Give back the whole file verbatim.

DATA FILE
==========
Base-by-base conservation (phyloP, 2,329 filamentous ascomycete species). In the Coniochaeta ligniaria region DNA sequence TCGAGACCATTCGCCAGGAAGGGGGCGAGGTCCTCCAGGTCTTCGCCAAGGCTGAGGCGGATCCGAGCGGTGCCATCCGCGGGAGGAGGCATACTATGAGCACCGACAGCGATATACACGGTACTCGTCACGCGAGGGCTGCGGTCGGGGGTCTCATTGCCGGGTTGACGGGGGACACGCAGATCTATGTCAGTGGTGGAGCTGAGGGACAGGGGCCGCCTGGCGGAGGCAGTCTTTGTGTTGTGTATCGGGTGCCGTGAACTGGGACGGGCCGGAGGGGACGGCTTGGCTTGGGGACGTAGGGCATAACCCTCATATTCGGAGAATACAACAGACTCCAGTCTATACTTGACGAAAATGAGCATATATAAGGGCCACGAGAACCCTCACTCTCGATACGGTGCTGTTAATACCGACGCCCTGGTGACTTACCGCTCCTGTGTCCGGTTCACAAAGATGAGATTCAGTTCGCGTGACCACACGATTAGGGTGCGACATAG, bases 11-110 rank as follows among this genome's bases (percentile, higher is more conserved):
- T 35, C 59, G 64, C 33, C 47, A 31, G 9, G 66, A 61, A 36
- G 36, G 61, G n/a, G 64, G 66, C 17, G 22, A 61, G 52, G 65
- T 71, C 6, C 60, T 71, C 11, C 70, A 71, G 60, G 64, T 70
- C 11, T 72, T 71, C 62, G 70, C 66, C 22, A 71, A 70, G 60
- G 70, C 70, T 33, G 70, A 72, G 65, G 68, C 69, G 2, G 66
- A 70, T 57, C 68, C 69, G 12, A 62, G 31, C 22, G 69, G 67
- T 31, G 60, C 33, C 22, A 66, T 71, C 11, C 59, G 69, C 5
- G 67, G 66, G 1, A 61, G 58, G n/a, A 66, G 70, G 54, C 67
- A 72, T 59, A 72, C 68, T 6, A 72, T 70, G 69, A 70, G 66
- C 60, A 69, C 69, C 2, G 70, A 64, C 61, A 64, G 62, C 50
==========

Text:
Base-by-base conservation (phyloP, 2,329 filamentous ascomycete species). In the Coniochaeta ligniaria region DNA sequence TCGAGACCATTCGCCAGGAAGGGGGCGAGGTCCTCCAGGTCTTCGCCAAGGCTGAGGCGGATCCGAGCGGTGCCATCCGCGGGAGGAGGCATACTATGAGCACCGACAGCGATATACACGGTACTCGTCACGCGAGGGCTGCGGTCGGGGGTCTCATTGCCGGGTTGACGGGGGACACGCAGATCTATGTCAGTGGTGGAGCTGAGGGACAGGGGCCGCCTGGCGGAGGCAGTCTTTGTGTTGTGTATCGGGTGCCGTGAACTGGGACGGGCCGGAGGGGACGGCTTGGCTTGGGGACGTAGGGCATAACCCTCATATTCGGAGAATACAACAGACTCCAGTCTATACTTGACGAAAATGAGCATATATAAGGGCCACGAGAACCCTCACTCTCGATACGGTGCTGTTAATACCGACGCCCTGGTGACTTACCGCTCCTGTGTCCGGTTCACAAAGATGAGATTCAGTTCGCGTGACCACACGATTAGGGTGCGACATAG, bases 11-110 rank as follows among this genome's bases (percentile, higher is more conserved):
- T 35, C 59, G 64, C 33, C 47, A 31, G 9, G 66, A 61, A 36
- G 36, G 61, G n/a, G 64, G 66, C 17, G 22, A 61, G 52, G 65
- T 71, C 6, C 60, T 71, C 11, C 70, A 71, G 60, G 64, T 70
- C 11, T 72, T 71, C 62, G 70, C 66, C 22, A 71, A 70, G 60
- G 70, C 70, T 33, G 70, A 72, G 65, G 68, C 69, G 2, G 66
- A 70, T 57, C 68, C 69, G 12, A 62, G 31, C 22, G 69, G 67
- T 31, G 60, C 33, C 22, A 66, T 71, C 11, C 59, G 69, C 5
- G 67, G 66, G 1, A 61, G 58, G n/a, A 66, G 70, G 54, C 67
- A 72, T 59, A 72, C 68, T 6, A 72, T 70, G 69, A 70, G 66
- C 60, A 69, C 69, C 2, G 70, A 64, C 61, A 64, G 62, C 50